Moving the Needle Part II: Court Inks Decision in Favor of Defendants in Solid Oak Sketches, LLC v. 2K Games, Inc. (S.D.N.Y.)


our years ago, we reported on a headline-worthy copyright infringement lawsuit filed in the U.S. District Court for the Southern District of New York dealing with tattoos in video games. The case was brought by a licensing entity for tattoo artists against the makers of the popular NBA 2K games over depictions of real-life basketball players’ tattoos on their digital game avatars.  Last week, after full discovery and extensive motion practice, Judge Laura Taylor Swain granted the defendants’ summary judgment motion dismissing the plaintiff’s copyright infringement claim on grounds of de minimis use and implied license and granted their cross-motion for a declaration that the depiction of the tattoos in the game constituted fair use.  This was the result that we speculated as being the likely outcome in light of the dearth of on-point case law, and it seems to be the correct decision both as a legal and practical policy matter.

2K Games’ NBA
series is an annual blockbuster that simulates professional basketball
with lifelike depictions of teams, players, arenas, and the sights and sounds
of a real NBA game.  The goal is a
realistic and faithful rendering of the NBA experience.  One of the lifelike aspects of the game is
the re-creation of players’ distinctive tattoos.  Plaintiff claimed that five tattoos for which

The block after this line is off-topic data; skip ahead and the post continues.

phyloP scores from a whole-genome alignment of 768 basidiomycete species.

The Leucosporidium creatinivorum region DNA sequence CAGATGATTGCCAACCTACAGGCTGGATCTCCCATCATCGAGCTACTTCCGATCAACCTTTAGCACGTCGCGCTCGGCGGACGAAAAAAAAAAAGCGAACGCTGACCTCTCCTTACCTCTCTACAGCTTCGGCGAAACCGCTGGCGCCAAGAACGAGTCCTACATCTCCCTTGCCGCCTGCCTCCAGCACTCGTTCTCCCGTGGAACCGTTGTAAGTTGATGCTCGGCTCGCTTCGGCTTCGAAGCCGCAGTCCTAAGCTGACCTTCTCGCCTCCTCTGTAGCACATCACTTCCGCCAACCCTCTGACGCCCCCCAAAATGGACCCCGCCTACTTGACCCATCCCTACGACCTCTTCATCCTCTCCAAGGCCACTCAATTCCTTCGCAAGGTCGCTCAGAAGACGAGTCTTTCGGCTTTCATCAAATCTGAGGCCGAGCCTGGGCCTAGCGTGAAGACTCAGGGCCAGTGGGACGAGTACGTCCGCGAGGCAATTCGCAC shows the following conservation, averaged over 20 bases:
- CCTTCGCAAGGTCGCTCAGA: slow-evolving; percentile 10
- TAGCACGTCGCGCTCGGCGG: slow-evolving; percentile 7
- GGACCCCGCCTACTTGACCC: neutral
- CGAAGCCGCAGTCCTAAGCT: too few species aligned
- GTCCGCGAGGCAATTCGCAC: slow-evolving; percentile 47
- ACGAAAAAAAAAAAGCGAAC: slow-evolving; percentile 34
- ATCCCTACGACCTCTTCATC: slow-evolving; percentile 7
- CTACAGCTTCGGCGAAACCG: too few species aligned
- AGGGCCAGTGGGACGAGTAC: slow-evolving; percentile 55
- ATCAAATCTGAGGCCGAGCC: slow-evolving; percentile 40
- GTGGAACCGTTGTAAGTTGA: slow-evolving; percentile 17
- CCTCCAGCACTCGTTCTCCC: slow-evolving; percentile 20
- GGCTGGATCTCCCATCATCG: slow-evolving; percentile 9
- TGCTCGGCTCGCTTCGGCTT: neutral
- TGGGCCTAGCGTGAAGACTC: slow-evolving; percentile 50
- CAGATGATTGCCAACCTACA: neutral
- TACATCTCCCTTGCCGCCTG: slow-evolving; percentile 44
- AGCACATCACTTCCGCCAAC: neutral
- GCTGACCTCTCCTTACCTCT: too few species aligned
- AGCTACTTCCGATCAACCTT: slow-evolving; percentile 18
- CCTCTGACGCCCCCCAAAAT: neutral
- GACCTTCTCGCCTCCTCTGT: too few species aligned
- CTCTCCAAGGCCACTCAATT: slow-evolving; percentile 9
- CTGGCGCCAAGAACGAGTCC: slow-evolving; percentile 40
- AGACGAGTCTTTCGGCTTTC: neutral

it owns rights were depicted on NBA players Eric Bledsoe, LeBron James, and
Kenyon Martin in the 2014-2016 versions of the game and that such public
display violated the Copyright Act of 1976. 
Solid Oak owns an exclusive license to the five tattoos but does not
have permission to recreate them and does not have publicity or trademark
rights in the NBA players’ likenesses. 
On the other hand, the players provided the NBA with the right to
license their likenesses to third parties, and the NBA granted such a license
to defendants.

The court described the tattoos and explained that, for each one, the tattoo artist “knew and intended that when” the NBA player receiving the tattoo “appeared in public, on television, in commercials, or in other forms of media, he would display” the tattoo; that the artist intended that the tattoos would “become a part of [the player’s] likeness”; and that the player “was and is free to use as he desire[d], including allowing others to depict it, such as in advertisements and video games.”  The artists also admittedly knew that the men at issue were NBA players and would likely appear in the media, as well as in video games.

admissions by the artists were critical to the court’s decision concerning
implied license, a critical defense in the context of tattoo copyrights.  An implied license can be found “where one
party created a work at the other’s request and handed it over intending that
the other copy and distribute it.”  The
court held that such was the case here, explaining that that tattooists
admittedly granted the NBA players nonexclusive licenses to use the art as part
of their likenesses, prior to granting any rights to Solid Oak, and in turn,
the players (through the NBA) implicitly granted defendants the right to depict
the tattoos as part of their likenesses.

The court